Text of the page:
In the early 1990s, Wal-Mart became the largest customer for a number of dry-van and refrigerated carriers as it was rapidly expanding its retail presence.
A lot has changed since then. Wal-Mart continues to demand attention from carriers, but it has been losing ground to online retailer Amazon.
Many less-than-truckload and truckload carriers are now contracted with Amazon for line hauls to its regional distribution centers, as well as for first-mile logistics to pick up shipments and for final-mile deliveries.
Carriers that work for Amazon and other online retailers have to deal with lane volumes that change quickly, up and down, and with very high service standards. Yet the opportunities in e-commerce are too big to ignore.
The growth in online sales has translated to more demand for carriers — in addition to UPS and FedEx — to make residential deliveries.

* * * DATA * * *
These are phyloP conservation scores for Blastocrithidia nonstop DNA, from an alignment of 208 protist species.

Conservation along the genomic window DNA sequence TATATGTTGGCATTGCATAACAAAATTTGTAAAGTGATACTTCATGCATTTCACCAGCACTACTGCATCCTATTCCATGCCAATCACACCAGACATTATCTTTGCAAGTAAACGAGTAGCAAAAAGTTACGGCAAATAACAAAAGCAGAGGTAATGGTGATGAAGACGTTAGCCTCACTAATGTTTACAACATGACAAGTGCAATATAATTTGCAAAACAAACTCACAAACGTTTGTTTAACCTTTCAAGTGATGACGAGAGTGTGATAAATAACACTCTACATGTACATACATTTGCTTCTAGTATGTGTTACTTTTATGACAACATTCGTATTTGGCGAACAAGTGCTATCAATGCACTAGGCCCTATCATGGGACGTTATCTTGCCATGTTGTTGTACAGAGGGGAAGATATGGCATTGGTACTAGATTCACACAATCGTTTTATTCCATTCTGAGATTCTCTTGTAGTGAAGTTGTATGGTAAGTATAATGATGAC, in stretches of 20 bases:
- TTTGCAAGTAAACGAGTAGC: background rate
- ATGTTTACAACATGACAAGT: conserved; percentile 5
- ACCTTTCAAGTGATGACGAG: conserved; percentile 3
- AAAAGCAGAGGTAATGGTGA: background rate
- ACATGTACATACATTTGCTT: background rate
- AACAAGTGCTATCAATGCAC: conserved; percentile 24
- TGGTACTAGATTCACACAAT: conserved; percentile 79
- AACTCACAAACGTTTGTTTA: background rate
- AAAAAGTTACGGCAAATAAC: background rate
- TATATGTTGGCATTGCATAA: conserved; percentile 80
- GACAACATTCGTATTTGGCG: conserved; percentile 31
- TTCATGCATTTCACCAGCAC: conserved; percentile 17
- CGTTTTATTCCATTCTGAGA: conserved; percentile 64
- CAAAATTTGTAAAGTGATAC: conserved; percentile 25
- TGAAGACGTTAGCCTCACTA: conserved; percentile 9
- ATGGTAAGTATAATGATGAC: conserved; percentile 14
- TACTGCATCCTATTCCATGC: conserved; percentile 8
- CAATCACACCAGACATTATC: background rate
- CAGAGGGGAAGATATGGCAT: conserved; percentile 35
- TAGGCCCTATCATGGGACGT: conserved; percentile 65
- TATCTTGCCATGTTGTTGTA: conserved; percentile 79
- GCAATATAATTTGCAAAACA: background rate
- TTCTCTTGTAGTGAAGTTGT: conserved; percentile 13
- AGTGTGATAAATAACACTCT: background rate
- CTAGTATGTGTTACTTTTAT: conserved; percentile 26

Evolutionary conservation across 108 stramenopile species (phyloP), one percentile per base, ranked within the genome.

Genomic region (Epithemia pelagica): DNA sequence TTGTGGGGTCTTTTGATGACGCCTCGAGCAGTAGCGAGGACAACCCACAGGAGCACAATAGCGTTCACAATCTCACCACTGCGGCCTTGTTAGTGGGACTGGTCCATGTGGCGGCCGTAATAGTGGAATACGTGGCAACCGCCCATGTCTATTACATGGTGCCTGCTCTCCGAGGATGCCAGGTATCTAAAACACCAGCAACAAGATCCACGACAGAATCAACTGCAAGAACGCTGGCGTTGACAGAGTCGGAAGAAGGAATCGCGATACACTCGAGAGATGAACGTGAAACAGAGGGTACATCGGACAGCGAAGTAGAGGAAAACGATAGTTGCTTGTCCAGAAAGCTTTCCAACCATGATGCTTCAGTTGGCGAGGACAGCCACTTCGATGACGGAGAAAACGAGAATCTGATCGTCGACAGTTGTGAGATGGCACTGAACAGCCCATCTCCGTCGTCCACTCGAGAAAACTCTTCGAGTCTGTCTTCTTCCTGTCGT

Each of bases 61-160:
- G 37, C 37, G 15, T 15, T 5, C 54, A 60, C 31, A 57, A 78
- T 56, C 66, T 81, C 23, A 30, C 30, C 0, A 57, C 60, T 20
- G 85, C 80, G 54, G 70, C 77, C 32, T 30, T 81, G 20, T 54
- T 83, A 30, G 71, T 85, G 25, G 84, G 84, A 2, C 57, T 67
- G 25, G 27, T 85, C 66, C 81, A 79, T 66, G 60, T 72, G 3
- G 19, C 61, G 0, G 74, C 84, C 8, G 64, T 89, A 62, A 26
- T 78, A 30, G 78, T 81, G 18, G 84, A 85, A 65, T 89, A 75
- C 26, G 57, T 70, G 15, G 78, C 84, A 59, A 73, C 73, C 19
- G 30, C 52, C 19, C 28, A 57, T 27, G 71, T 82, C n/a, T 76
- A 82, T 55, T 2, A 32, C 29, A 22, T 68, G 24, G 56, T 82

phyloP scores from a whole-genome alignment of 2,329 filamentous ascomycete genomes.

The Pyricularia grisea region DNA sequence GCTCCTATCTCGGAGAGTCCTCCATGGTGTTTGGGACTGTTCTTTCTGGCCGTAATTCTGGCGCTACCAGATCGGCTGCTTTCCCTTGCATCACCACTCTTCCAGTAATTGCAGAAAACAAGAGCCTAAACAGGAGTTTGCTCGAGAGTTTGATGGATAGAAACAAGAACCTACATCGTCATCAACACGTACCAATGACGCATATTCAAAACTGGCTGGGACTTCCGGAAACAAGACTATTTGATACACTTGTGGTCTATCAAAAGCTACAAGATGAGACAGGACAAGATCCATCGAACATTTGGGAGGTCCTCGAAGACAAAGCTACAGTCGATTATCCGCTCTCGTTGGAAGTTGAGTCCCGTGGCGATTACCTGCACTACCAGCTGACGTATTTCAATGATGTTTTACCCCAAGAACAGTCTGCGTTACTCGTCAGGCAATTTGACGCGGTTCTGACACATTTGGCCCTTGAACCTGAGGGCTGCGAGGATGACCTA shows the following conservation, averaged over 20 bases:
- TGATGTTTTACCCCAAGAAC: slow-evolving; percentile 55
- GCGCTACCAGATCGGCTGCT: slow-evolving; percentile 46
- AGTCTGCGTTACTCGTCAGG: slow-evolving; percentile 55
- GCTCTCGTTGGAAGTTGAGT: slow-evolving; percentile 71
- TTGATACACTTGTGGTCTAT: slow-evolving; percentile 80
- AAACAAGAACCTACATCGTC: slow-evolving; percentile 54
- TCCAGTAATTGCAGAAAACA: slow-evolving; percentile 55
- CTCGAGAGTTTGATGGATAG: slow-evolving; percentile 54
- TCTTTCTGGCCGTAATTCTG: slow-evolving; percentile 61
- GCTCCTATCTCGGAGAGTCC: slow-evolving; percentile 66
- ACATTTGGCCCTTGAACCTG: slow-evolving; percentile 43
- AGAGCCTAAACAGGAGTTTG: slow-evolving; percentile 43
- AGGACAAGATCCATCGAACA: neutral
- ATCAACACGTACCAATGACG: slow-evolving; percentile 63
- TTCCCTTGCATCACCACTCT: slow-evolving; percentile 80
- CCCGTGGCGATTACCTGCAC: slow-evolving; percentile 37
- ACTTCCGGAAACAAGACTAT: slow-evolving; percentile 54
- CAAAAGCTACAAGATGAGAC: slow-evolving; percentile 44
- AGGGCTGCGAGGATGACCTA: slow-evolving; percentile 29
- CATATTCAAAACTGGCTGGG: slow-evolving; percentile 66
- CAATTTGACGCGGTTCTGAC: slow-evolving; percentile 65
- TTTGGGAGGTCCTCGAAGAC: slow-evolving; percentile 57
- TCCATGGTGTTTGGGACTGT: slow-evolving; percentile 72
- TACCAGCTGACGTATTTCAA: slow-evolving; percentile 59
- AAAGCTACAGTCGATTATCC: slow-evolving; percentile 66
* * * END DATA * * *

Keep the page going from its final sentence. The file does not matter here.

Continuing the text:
Dayton Freight Lines, a Dayton, Ohio-based less-than-truckload carrier, has been purchasing more straight trucks and vans to make residential deliveries and to avoid sending its tractor-trailers into neighborhoods.
Management has been turning down opportunities to deliver freight with additional handling requirements, says Derek Kirby, director of safety.
“We want to take freight to the first place that is out of the weather — a carport or garage. We want to be there one minute and gone the next,” he says.
“We have to define what we want to do and not be pigeonholed,” he continues. “We have to be really careful about what get ourselves into, and make sure we define that. If we try to become everything to everybody we will not be successful at what we do.”